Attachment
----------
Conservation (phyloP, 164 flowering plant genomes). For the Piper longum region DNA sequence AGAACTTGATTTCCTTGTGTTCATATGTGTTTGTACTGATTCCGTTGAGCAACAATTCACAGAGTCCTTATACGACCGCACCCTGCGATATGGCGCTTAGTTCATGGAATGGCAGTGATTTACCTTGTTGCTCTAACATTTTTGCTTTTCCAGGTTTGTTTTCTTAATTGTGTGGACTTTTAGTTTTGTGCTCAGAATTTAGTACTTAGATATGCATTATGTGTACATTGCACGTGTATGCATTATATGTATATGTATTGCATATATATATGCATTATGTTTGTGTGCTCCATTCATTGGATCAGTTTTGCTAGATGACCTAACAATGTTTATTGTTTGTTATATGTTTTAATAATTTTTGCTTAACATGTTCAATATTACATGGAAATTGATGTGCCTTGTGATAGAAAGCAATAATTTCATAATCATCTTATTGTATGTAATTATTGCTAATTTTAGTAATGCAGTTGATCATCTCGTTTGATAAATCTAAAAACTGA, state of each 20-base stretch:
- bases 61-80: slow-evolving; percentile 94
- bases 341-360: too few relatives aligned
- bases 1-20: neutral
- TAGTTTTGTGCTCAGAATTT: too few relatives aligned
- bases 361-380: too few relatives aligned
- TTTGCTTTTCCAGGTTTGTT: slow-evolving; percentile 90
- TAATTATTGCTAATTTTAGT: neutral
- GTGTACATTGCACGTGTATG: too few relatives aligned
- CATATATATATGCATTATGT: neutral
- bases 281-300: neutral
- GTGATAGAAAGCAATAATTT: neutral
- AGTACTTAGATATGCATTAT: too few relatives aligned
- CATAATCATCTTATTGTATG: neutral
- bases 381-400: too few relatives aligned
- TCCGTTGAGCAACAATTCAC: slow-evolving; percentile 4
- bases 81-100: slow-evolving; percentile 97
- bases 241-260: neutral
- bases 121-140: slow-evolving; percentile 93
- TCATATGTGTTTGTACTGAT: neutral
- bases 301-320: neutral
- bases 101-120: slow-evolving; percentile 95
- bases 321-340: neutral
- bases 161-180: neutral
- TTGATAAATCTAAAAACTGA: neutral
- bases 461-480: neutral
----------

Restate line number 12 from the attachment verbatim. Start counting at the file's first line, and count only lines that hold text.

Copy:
- GTGATAGAAAGCAATAATTT: neutral